Did you know that 44 percent of U.S. public school districts have farm-to-school programs? And that not only do the initiatives support the local economy, they get kids eating more fruit and vegetables?
That’s just one encouraging fact in the “Healthy Schools Raise Healthy Kids” promotion from the Chicago-based global Academy of Nutrition and Dietetics, part of August’s Kids Eat Right Month. As it turns out, good student nutrition matters a lot. These programs build healthier young people who do better at school and remember what they’ve learned.
Here are the highlights:
Research shows that students who eat a vitamin- and nutrient-filled, balanced breakfast have better overall nutrition and maintain a more optimal weight. And that’s important because nearly 17% of American children and teens are obese. The best breakfasts include “good carbs”—the kind of complex carbohydrates in grains, beans, legumes and Little Potatoes—that fill us up and keep our blood sugar levels even, helping maintain energy throughout the day.
A healthy start positively impacts learning.
Students who start the day with a good meal perform better academically and score higher on tests. No time for a sit-down meal? Just make the kids that Grab and Go Breakfast Potato Casserole!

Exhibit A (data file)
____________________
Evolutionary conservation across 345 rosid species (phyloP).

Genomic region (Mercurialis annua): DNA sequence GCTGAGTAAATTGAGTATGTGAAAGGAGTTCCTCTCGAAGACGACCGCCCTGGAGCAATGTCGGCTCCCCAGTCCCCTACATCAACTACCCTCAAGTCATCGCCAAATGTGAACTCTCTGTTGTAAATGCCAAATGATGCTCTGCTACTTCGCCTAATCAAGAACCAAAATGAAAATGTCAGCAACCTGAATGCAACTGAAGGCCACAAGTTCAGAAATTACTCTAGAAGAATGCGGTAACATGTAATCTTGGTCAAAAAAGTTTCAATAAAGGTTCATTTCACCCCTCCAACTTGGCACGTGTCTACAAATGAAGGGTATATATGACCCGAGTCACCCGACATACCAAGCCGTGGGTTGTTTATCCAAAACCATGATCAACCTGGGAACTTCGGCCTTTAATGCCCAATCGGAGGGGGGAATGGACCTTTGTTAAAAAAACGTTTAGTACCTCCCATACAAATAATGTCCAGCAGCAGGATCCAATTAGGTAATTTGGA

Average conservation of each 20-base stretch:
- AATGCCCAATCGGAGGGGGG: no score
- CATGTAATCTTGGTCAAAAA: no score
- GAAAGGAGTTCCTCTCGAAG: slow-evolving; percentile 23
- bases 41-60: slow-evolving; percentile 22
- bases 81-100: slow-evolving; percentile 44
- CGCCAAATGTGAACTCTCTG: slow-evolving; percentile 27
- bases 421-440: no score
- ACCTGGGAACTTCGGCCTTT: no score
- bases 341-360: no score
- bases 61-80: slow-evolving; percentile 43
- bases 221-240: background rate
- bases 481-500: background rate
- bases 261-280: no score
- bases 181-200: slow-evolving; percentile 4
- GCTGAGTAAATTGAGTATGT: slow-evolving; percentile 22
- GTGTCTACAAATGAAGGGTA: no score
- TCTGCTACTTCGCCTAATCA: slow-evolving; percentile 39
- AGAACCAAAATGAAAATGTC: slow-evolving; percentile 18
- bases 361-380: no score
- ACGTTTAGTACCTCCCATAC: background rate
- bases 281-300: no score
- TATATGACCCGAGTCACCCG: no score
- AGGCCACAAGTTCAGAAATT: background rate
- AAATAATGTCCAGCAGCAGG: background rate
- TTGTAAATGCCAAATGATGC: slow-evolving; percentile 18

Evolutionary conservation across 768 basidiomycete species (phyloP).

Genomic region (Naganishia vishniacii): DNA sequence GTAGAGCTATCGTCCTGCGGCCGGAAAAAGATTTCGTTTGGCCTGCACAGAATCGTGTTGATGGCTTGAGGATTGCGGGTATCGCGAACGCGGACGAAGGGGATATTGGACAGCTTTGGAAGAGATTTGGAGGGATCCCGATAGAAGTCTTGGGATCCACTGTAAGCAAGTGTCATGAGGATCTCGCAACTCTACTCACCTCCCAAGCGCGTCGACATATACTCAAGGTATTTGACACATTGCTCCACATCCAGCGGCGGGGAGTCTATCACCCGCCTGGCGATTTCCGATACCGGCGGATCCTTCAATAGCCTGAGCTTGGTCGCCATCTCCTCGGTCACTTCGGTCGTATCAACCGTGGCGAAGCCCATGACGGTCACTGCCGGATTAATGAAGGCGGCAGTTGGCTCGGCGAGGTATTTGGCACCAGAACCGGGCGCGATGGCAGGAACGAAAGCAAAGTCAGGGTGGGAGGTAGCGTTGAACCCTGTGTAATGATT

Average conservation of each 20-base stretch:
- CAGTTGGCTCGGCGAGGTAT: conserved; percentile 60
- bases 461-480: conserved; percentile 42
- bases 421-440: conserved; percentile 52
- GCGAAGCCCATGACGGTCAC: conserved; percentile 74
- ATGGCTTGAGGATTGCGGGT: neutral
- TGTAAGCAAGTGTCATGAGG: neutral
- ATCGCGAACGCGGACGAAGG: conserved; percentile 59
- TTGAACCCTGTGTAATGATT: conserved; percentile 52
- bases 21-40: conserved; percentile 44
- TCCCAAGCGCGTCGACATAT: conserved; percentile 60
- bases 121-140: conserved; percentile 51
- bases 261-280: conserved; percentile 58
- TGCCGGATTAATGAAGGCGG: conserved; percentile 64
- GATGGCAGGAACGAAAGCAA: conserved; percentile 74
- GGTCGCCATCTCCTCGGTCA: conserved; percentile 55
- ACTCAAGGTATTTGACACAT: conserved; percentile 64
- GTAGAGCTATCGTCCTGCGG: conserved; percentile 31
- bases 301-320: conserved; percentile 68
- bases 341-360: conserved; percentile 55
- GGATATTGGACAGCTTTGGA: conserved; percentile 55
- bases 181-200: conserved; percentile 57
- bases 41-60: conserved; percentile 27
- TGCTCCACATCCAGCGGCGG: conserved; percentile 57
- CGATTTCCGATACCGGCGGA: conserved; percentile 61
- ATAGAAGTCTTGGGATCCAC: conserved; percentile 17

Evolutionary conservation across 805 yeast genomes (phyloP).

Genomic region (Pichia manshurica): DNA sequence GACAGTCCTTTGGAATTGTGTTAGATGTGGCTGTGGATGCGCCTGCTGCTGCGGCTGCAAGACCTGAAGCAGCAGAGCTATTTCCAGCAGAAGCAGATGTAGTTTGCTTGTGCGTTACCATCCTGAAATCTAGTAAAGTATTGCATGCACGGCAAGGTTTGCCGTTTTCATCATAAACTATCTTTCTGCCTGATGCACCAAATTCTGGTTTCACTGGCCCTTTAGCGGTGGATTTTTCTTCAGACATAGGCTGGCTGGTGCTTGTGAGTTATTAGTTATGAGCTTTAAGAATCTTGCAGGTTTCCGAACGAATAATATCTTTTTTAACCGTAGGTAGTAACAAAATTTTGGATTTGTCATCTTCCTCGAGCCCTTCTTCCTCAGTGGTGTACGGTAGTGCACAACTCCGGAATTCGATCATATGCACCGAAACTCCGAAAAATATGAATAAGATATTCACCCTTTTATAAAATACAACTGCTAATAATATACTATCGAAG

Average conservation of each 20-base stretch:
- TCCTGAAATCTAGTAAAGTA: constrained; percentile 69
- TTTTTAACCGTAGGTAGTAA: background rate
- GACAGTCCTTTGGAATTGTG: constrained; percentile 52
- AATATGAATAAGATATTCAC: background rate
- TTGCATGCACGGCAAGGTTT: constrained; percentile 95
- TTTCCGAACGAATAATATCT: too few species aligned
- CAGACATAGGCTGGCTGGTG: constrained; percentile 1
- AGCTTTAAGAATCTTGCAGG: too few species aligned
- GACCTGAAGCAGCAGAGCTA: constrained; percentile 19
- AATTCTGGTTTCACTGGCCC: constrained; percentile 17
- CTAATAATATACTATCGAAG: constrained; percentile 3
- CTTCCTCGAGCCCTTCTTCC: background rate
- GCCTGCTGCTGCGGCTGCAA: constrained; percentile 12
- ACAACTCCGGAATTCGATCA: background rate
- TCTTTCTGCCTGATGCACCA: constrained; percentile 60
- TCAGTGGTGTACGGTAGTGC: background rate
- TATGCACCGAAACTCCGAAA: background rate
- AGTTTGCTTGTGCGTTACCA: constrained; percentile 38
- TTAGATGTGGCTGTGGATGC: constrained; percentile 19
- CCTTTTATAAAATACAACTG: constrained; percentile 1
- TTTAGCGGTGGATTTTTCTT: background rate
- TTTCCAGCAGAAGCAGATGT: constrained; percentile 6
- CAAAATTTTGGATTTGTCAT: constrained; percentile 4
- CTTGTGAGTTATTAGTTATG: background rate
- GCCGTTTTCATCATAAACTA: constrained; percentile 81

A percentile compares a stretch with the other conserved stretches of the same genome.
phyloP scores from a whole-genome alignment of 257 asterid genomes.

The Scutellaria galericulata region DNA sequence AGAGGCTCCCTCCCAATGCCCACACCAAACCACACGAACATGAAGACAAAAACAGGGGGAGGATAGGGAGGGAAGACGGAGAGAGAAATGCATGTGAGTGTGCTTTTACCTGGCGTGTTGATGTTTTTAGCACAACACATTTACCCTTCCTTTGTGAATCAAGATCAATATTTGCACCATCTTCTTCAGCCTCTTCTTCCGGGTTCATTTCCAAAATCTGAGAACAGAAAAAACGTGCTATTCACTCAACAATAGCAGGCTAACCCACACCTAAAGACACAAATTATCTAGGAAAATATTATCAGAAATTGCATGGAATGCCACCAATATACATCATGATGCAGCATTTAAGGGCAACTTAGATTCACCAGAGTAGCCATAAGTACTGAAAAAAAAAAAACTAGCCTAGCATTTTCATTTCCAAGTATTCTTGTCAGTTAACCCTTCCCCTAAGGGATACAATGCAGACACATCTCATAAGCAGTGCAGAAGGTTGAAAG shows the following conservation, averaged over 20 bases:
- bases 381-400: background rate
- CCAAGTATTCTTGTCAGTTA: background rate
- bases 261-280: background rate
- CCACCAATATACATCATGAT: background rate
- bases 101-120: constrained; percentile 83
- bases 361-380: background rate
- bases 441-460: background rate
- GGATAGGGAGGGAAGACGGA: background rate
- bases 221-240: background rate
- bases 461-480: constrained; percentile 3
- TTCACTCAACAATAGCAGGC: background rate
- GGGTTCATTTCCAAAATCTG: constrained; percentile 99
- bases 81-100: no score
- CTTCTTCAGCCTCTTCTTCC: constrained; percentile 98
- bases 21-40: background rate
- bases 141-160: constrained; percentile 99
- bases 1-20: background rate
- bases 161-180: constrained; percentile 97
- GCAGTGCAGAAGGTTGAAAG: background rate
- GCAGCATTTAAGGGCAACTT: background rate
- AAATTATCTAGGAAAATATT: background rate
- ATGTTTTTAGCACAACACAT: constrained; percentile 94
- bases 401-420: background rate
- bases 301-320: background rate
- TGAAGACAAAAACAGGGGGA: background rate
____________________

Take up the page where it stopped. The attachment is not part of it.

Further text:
Daily school breakfast programs are important.
Such programs served 13 million kids in 2012 with most eating reduced-price or free meals. In recent years, programs have added more whole grains and fruit, while cutting trans fat and reducing sodium. Ditto for national school lunches.
Snacking on the right foods is important.
Parents should steer kids away from processed foods, such as potato chips and sugary beverages and sodas. We’ve got a ways to go, though: 68 percent of students still bring at least one sugary drink to school and drink it. Encourage smart snacks, instead. That means an edible of less than 200 calories, with 230 mg or less of sodium and zero trans fat. Check labels carefully to assess contents—or simply offer whole foods, like carrot sticks (41 calories), apples (52 calories) or a handful of almonds (162 calories).
P.E. is key.
Food is fuel. So it makes sense that healthful meals and snacks equal optimal physical performance in P.E. class or on the soccer field. When students eat enough of the right food and beverages before, during and after exercise, they’re able to give their best athletic effort and also recover more quickly. Plenty of water is crucial, too, for staying hydrated and feeling great.
Supporting school nutrition programs makes a difference.
The Healthy, Hunger-Free Kids Act sets policies for American child nutrition programs, making public schools and millions of students healthier.
(This infographic is from the Academy of Nutrition and Dietetics. Visit eatright.org for more information on healthful eating or to find a registered dietitian nutritionist.)
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